As modernization came to effect, people realized the importance of preserving these sites. Upon the realization that the sites were important, people came up with strategies that would help preserve these places. Building of dams have significantly minimized capability of Colorado River (which was one of the leading excavators of the canyons) to dig out the rocks Grand Cantons.

It has totally changed the pattern of movement of sediments, and their deposition. Glen Canyon Dam was constructed to control floods in order to bring a restorative effect on the Canyons. Animals, both domesticated and wild animals also play a vital role in the developments of the rocks at Grand Canyon.

Every animal, both carnivores and herbivores play an important role in the development of rocks. When these animals walk within the Grand Canyon National Park, they break particles of the rock. This is especially so to the large herbivores with hooves which have the ability to break rocks into smaller particles. These herbivores also eat the vegetations that cover the soil. This leaves the soil bear, and when rain comes, it easily erodes the rocks.

The Composition of the Rocks of Grand Canyon

According to Abbott, understanding the composition of the rocks of the Grand Canyon may be interesting process. This geologist and a scholar say that the rocks of Grand Canyon have been in existence for a period of over 70 million of years. The plate tectonics on the North American continents and other adjacent island caused collision, and this was the genesis of how the rocks in this place started forming, as explained above.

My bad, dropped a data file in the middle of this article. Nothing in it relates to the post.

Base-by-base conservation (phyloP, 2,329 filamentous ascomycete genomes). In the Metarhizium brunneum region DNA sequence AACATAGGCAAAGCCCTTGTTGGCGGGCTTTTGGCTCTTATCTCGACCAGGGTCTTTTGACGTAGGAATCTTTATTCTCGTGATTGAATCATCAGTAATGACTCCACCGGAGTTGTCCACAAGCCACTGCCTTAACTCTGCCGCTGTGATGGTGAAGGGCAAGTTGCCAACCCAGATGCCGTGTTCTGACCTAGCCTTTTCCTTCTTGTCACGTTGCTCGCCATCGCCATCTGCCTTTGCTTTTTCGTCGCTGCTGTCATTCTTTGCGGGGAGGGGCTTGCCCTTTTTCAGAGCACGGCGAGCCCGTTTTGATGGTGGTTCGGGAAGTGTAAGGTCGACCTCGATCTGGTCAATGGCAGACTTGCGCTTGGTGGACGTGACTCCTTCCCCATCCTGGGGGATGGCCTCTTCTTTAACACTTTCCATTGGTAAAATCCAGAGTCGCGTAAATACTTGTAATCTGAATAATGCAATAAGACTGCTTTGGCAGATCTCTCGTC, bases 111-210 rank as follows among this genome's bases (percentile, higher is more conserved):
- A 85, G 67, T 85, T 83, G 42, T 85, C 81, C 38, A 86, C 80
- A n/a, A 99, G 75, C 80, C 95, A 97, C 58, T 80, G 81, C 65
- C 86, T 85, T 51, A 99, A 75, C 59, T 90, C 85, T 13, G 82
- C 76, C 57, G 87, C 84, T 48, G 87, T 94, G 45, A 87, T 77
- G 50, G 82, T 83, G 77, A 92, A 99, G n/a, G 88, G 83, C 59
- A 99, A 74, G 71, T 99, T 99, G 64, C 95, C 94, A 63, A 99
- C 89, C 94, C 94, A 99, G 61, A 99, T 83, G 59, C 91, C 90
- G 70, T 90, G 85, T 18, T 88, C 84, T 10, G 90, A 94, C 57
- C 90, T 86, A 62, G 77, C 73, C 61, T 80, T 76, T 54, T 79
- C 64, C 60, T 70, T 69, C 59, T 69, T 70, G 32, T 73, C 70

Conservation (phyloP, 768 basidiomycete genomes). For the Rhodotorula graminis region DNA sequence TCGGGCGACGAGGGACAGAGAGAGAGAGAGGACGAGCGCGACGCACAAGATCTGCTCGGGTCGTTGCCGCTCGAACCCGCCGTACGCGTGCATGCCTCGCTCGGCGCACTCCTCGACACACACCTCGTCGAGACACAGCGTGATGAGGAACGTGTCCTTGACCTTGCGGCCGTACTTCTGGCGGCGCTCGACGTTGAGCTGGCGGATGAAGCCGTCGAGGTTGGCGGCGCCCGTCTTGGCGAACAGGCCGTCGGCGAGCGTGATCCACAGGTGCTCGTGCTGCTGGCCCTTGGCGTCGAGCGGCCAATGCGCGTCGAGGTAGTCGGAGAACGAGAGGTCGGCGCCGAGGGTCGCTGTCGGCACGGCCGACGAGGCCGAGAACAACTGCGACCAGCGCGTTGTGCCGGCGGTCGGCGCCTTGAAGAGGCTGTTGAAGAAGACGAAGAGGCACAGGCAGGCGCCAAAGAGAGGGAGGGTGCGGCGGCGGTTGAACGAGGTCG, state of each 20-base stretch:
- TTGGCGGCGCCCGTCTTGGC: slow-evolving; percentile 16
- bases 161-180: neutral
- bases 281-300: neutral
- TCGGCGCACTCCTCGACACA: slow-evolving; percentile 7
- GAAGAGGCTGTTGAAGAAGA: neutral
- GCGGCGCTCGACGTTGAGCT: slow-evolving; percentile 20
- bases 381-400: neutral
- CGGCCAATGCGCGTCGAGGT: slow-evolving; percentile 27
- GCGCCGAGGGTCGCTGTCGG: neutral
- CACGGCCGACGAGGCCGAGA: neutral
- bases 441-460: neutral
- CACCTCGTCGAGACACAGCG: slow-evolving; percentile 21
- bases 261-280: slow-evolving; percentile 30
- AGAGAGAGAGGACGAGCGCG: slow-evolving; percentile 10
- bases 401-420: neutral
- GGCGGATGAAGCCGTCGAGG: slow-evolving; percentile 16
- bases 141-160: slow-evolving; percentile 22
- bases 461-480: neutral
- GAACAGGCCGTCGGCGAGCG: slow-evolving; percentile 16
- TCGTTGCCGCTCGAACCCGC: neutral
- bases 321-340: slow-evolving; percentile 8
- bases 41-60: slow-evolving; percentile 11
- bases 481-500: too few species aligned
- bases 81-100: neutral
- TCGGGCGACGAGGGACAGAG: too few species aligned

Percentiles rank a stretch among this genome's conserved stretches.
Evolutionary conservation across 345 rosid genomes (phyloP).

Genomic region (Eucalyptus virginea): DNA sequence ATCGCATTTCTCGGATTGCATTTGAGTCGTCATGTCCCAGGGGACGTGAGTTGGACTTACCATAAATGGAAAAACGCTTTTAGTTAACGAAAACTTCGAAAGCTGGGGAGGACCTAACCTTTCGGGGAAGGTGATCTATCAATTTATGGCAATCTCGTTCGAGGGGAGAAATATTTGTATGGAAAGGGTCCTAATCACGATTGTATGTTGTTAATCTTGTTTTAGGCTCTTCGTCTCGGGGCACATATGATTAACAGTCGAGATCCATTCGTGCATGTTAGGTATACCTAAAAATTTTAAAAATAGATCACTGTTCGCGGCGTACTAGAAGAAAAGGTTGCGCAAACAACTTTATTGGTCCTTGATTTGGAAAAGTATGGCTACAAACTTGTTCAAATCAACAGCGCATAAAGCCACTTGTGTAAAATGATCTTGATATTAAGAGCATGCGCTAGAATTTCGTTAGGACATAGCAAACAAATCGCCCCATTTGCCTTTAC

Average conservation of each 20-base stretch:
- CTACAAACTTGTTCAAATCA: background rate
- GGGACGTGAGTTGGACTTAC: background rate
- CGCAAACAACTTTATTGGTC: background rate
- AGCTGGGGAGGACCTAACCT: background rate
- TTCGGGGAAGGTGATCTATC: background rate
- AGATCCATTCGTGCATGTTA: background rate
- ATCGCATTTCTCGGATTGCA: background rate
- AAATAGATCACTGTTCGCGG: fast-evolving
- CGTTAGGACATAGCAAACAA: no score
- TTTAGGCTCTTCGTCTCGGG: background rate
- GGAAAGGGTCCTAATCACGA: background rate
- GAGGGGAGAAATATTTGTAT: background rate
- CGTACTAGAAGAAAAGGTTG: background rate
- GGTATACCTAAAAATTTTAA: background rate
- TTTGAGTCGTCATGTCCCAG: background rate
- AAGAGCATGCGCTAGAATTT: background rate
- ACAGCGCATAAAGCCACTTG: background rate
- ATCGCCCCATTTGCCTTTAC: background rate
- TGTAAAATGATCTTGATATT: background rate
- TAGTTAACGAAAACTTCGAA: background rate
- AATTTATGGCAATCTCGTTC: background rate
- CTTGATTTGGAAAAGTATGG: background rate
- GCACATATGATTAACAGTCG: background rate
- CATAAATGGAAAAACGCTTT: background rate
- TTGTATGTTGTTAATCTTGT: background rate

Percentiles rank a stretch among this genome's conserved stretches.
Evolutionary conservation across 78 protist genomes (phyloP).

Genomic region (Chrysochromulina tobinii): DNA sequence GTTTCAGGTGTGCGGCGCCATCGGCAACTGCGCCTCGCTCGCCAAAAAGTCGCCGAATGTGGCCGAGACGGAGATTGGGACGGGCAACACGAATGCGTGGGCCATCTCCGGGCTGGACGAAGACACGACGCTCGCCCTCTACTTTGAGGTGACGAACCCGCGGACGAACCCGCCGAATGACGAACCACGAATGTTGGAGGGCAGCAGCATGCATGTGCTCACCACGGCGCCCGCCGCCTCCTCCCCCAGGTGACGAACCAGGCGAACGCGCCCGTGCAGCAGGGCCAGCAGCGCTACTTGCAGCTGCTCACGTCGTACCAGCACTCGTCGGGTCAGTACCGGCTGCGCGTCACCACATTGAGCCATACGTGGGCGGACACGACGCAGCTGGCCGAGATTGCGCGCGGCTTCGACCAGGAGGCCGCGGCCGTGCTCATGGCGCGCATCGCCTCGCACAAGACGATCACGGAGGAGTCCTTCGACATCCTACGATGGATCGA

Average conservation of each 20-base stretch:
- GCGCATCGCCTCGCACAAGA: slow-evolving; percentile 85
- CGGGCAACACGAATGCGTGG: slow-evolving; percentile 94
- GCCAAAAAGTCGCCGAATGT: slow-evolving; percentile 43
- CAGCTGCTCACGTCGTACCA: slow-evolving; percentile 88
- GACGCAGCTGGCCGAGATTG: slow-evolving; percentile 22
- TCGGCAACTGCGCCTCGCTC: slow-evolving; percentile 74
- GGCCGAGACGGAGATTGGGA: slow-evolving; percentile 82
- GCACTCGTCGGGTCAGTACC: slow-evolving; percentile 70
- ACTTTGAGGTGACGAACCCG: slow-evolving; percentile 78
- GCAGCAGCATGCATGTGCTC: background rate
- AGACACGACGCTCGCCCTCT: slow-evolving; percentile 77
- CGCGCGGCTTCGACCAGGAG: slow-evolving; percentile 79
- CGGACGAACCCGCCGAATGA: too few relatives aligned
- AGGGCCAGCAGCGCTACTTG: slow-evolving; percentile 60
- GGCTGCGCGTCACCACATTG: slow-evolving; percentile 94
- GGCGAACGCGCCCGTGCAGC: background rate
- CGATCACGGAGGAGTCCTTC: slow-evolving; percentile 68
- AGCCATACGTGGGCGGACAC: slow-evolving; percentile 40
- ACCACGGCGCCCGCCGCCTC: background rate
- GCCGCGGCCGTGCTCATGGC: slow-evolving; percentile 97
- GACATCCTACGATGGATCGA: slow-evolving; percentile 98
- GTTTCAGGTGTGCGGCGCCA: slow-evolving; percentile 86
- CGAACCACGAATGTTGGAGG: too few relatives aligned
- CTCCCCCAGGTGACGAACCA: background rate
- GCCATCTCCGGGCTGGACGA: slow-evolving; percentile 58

As time went by, several activities, mostly natural process accompanied by some human activities, resulted in a massive erosion of the rocks, and the result is what we have today; different layers of rocks on top of one another forming the current Grand Canyon. The figure below shows the composition of the rocks of the Grand Canyon[3].

Figure 2

The Rocks of Grand Canyon structure.

The figure above shows rocks arranged in a strata, with each stratum having a particular layer of rocks having different years. The layers are as follows.

Kaibab Limestone